Approximately one third of children with celiac in Western countries exhibit short stature. The highest prevalence of short stature is found in Jordan, where 26% of children with celiac disease also had rickets. In Turkey, 51% of patients with celiac had a height well below the standard mean. In the United States, 36% of Americans with celiac were previously diagnosed with irritable bowl syndrome (IBS) and in Iran 12% of those labeled with IBS were later diagnosed with celiac disease.
    Iron deficiency anemia (IDA) is the most common form of anemia, and is often sited as the only way to diagnose sub-clinical celiac disease in patients.  Worldwide, the prevalence of celiac among patients with IDA is 2.8% to 8.7%,  and possibly as high as 15%. In North Africa and the Middle East, anemia is found in 20%-80% of celiac patients. In Egypt, 4% of insulin dependent diabetes mellitus (IDDM) patients with anemia had celiac disease. In Saudi Arabia, the osteomalacia and IDA account for 43.5%  of celiac patients. The high prevalence of osteoporosis may be attributed to delays in celiac diagnosis.
    Approximately 30% of celiac patients have other autoimmune diseases like IDDM and autoimmune thyroiditis. IDDM has very high rates among those with celiac disease with rates from 6.7% to 18.5%.  The rates for autoimmune diseases are are a low 1.9% in Turkey, and a high 33% in Iran. Many of those patients were discovered to also have celiac disease after long delays.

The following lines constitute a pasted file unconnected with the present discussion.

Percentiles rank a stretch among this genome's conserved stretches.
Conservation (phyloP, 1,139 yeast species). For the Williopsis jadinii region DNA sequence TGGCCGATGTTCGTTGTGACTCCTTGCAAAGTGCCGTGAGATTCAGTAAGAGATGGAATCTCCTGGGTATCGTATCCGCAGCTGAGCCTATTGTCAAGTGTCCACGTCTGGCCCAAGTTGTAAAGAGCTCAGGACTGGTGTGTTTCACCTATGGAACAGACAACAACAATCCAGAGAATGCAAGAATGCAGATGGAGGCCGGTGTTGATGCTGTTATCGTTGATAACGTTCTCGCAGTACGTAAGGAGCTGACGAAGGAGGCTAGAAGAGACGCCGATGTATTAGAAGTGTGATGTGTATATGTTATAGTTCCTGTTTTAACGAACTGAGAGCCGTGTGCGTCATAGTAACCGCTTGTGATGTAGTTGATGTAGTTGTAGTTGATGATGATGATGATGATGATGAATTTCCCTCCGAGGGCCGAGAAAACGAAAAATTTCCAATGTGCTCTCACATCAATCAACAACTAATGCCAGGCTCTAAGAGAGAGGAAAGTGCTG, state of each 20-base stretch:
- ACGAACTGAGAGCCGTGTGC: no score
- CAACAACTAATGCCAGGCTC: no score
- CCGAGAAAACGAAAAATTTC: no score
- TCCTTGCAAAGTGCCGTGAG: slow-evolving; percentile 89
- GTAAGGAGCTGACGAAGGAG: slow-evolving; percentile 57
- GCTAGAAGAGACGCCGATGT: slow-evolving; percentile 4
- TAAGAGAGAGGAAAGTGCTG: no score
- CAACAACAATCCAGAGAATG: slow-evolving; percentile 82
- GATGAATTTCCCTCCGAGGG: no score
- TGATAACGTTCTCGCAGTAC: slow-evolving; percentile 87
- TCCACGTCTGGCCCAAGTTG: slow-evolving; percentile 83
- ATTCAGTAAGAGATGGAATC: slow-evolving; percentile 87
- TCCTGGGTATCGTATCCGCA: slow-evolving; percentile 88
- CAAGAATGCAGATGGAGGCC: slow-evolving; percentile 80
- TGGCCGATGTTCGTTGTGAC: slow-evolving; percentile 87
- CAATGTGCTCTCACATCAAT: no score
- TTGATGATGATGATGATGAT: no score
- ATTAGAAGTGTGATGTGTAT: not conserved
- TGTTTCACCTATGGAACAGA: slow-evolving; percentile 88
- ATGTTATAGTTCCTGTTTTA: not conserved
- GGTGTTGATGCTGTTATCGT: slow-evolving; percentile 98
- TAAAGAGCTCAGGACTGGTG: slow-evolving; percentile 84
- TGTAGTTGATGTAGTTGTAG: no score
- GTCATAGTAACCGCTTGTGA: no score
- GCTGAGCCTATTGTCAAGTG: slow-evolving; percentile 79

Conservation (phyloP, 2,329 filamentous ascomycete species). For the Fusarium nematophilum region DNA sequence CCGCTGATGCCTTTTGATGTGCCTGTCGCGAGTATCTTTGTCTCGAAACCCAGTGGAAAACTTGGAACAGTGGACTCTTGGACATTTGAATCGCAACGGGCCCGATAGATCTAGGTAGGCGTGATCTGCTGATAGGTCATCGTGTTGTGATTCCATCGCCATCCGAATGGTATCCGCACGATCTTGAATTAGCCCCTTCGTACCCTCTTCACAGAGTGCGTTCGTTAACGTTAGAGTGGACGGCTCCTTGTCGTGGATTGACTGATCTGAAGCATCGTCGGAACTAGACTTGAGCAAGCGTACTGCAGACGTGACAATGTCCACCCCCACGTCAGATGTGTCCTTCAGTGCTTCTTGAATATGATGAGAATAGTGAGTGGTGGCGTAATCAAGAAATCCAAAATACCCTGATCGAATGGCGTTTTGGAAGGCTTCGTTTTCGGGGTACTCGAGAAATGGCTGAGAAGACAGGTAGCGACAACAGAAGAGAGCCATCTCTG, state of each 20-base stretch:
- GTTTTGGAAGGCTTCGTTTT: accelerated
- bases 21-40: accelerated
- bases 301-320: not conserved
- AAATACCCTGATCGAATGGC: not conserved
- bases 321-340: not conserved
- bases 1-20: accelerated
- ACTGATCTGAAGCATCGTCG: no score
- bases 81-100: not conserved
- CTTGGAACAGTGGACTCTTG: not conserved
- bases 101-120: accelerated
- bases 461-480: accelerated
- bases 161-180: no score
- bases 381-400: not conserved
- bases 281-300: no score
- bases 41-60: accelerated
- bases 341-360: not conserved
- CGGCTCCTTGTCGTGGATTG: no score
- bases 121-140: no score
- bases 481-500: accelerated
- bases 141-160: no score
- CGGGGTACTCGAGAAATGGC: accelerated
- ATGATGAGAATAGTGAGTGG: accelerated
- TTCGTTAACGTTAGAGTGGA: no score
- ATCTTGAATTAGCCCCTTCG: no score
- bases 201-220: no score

Whether or not prevalence of celiac is rising in Middle Eastern and North African countries is not clear, and more studies are required. More studies are also needed to determine the connections between celiac and other diseases. Reason's sited for the lack of data regarding celiac in Middle Eastern and North African countries,  are the inconsistencies with screening methods from different populations and socioeconomic back grounds,  the efficacy of treatment modalities employed, patient compliance, disease complications and response to treatments.
    Source:

    World J Gastroenterol. 2010 March 28; 16(12): 1449-1457.

    Jefferson Adams